There is more delight in being joyous than there is in being gloomy when the Holiday Season is upon us. We may not all enjoy the cold weather, but obviously we can’t ignore the beauty and vibrancy within our great city. Pine trees will soon line the sidewalks and the grit on the vendor’s hands and clothes will be a testament to the city’s grind! Clouds of steam will be roaring as the horses exhale along 5th Avenue, which will only add to the majesty of Midtown. Pelham Parkway and Allerton Avenue will illuminate the eyes of sightseers both young and old up in the Bronx. While Bay Plaza, Fordham Road and The Grand Concourse, along with other shopping centers, will be nonstop hustle and bustle.

It is my sincere hope that all members of this great branch enjoy this season and the last weeks of this year, celebrating in whatever way they choose. May the fruits of your labor reap the most bountiful harvest this Holiday Season. Best wishes to all stations and members of the Vincent R. Sombrotto Branch, and may you all ring in a great New Year!

Outlook September / October 2017
So Much in So Little Time
So many things are happening and in record speed; it seems in the blink of an eye. We have a new contract. Federal employee benefits are in jeopardy once again. Hurricanes have caused disastrous conditions and turned people’s lives upside down. All of these events have occurred in succession and in what seems like at the speed of lightning.

Our new contract is in effect; nearly eighty thousand members agreed and approved of it, which goes to show the overwhelming support of the membership for this contract throughout our nation. The new contract brings with it wage increases, COLAs, and other nice benefits. This contract addresses various CCA issues, which make modifications to the two previous contracts and benefits for CCAs who were once TEs. Contract information is out there and you can find it on your mobile app, NALC websites and station bulletin boards.

With the new contract, things are not as sweet as they seem. Congress is usually thinking about ways to balance the budget and unfortunately, one way of doing it is off the backs of government workers and letter carriers through spending cuts. With just the stroke of a pen in Congress, our list of concerns could increase and many benefits we value could be stripped away. Our growing list of concerns consists of higher contributions into the federal retirement system, the elimination and or reduction of COLAs for FERS and CSRS employees. When the wheels churn on Capitol Hill, many disturbances could be felt across the board from FERS employees to CSRS employees to Retirees as well. This is why the Letter Carrier Political Fund is so important. We must continue to pay our fair share in the fund to ensure that we keep vital benefits as federal employees. The political struggle never ends, just evolves from one monster to another with each Congressional cycle. That is why we must remain attentive to the goings on in Washington, D.C.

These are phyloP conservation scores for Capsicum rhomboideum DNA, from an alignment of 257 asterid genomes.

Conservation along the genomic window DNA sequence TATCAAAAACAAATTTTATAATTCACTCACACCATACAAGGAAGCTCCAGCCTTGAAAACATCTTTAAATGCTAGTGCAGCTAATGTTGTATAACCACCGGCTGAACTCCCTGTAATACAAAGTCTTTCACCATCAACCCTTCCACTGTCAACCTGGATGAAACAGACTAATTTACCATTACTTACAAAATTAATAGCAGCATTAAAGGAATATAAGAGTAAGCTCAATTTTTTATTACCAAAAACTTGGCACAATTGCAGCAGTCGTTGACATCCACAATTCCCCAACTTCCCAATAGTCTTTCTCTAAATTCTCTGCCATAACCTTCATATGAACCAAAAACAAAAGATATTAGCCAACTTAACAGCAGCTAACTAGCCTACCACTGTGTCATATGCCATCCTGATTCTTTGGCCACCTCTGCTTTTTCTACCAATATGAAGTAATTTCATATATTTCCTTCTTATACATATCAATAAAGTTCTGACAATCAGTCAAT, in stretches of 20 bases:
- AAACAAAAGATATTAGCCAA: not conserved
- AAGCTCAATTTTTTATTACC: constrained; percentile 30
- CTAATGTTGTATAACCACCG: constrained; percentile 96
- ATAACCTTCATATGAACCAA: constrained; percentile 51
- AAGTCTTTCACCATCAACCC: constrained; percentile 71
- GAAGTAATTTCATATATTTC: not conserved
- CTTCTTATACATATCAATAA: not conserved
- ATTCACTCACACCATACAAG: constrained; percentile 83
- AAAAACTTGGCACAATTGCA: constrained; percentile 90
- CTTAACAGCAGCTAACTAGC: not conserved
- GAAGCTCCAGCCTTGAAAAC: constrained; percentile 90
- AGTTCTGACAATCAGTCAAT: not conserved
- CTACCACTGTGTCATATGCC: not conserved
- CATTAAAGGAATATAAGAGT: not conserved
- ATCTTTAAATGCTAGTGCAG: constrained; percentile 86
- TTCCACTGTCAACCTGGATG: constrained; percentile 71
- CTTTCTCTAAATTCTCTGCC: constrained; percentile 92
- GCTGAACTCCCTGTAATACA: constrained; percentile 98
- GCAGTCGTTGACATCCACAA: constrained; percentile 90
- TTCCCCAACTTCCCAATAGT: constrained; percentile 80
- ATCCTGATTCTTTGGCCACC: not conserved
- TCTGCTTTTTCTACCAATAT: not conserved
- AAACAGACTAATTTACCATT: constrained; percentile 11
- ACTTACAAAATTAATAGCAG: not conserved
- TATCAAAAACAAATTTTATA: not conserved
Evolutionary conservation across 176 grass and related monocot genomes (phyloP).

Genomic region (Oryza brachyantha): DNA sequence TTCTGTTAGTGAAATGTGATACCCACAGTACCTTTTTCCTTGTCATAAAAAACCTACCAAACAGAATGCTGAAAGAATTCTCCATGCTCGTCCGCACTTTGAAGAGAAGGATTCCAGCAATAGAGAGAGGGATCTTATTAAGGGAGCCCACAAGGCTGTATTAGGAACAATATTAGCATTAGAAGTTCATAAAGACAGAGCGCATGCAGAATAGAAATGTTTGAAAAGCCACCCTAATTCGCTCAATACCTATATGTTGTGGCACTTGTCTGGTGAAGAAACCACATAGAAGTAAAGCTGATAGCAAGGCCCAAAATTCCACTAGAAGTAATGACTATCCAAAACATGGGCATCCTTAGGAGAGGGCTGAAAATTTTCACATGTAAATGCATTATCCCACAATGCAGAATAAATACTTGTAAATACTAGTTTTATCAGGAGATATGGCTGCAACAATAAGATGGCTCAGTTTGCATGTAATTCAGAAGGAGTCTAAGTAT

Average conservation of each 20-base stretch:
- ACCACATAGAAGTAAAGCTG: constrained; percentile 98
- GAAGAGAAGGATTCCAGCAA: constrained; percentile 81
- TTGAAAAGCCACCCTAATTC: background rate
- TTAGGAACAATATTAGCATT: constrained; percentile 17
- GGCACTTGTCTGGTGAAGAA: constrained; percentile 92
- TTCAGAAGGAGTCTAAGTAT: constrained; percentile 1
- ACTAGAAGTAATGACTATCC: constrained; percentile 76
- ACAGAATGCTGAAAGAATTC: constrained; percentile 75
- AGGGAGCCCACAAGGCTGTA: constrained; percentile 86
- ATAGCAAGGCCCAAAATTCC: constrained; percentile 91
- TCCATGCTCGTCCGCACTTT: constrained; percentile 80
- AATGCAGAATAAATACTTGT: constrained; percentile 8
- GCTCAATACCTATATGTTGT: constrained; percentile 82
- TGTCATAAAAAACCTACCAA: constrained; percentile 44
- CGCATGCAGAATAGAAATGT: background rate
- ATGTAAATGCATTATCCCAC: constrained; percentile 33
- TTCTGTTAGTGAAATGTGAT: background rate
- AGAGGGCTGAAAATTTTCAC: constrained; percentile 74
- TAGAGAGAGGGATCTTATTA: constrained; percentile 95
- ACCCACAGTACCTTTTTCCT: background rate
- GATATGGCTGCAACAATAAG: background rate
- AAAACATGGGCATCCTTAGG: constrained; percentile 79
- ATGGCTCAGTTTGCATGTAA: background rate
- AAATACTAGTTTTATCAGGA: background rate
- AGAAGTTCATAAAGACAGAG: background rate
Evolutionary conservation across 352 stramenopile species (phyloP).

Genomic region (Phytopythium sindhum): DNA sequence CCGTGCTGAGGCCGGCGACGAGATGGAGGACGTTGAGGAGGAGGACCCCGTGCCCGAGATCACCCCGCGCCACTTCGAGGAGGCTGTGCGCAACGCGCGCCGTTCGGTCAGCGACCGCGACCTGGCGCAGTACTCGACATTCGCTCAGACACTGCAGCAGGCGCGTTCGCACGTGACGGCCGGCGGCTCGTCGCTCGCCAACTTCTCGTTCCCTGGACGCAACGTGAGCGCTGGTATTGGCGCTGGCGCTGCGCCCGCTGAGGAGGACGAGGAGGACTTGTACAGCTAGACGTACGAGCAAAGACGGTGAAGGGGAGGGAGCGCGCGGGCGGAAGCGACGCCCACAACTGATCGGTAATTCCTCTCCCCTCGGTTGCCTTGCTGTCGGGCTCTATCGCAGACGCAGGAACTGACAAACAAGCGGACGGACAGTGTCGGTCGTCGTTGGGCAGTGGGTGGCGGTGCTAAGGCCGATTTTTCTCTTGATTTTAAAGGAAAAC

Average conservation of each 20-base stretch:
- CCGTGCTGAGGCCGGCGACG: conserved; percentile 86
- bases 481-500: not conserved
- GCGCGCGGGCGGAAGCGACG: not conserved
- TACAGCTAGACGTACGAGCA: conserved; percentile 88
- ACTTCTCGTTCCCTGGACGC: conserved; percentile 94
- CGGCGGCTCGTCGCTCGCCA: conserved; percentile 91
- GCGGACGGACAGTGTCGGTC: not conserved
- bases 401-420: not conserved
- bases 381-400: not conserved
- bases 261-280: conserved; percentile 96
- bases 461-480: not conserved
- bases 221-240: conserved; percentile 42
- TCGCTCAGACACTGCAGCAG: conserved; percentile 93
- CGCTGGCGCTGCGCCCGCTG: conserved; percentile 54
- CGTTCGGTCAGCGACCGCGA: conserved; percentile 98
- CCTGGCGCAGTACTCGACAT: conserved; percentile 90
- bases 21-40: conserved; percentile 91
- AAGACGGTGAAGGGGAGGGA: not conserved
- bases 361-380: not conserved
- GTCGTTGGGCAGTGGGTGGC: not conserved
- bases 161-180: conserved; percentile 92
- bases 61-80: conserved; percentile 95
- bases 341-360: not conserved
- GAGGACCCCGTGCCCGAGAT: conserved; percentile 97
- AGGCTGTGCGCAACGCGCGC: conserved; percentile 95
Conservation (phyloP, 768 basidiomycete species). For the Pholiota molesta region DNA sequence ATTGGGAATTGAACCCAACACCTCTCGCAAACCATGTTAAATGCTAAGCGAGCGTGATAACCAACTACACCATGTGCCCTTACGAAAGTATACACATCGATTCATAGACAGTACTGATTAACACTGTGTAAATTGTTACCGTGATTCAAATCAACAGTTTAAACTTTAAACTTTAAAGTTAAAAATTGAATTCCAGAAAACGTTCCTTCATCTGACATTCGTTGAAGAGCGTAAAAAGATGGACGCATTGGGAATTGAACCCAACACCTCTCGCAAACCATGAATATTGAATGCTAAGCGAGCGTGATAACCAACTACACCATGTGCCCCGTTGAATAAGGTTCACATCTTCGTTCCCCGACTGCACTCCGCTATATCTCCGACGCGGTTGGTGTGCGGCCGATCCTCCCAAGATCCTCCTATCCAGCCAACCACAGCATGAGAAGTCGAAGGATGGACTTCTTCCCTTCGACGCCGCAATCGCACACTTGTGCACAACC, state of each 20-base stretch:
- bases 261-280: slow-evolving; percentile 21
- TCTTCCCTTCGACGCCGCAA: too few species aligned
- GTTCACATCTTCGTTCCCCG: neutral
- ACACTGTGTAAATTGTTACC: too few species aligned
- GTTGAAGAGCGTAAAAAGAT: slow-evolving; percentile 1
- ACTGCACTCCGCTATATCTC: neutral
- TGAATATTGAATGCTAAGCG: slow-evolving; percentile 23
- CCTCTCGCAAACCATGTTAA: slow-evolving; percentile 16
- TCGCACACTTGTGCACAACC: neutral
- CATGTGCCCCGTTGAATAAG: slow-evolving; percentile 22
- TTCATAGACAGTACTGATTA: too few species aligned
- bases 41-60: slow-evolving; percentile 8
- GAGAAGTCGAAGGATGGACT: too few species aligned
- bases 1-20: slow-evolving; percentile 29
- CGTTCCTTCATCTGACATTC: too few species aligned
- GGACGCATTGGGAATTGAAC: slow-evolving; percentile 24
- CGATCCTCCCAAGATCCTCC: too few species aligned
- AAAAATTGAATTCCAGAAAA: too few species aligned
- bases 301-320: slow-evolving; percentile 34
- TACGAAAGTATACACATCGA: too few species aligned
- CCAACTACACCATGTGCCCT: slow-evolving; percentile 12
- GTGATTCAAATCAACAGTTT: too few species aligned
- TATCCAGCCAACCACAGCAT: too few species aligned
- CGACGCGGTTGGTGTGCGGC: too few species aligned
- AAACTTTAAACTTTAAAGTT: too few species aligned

This Hurricane Season has hit hard once again and overnight many people have lost everything both literally and figuratively. Houston, the Virgin Islands and Puerto Rico have been overwhelmed with recent hurricane systems, which ravaged the Caribbean and Florida as well. Many lives have been turned upside down and suffered devastating losses. The effects of these storms will be felt for years and years for many as they try to rebuild all that was lost. There are letter carriers in every one of these affected areas, who are just like you, hardworking individuals. Did you know that CCAs are not eligible for administrative leave? This fact is hard to fathom, but it’s true. You can help though! The NALC is directly involved with the PERF (Postal Employees Relief Fund), a fund designed specifically for dire times such as these. More information on PERF and its benefits are on the website or the mobile app, and within the link - https://www.nalc.org/news/naic-updates/carriers-encouraged-to-give-through-cfc.

Last, but certainly not least, I would like to acknowledge and give thanks to the person who has given me the greatest opportunity of my lifetime when he appointed me to the position of Executive Vice President of Branch 36. There aren’t enough words to ever express the gratitude I feel towards my mentor, President Charlie Heege. The appreciation goes far beyond the obvious, the promotion, and straight to the pride in knowing that he has the faith and confidence in me to believe I could step into this role and be successful. I look forward to working side by side with him and for the opportunity to learn all I can from his great experience as a union leader. I am well aware that he has taken a large leap of faith in selecting me and I promise I will not let him down. From the bottom of my heart and with all the blood that runs through it, I promise to work one hundred and fifty percent to make you proud. Thank you for your decision, Mr. President!

I further promise to work hard for every member of this great union and I am fully ready to accept the challenge with all the strength and might within me. I plan to succeed just as much as I plan not to fail. Talk doesn’t cut it, but action speaks volumes. I will work hard to maintain this position and I will work even harder for our membership. Thank you all for the warm welcome and well wishes. Thanks especially to the man who made this possible for me, thanks Charlie.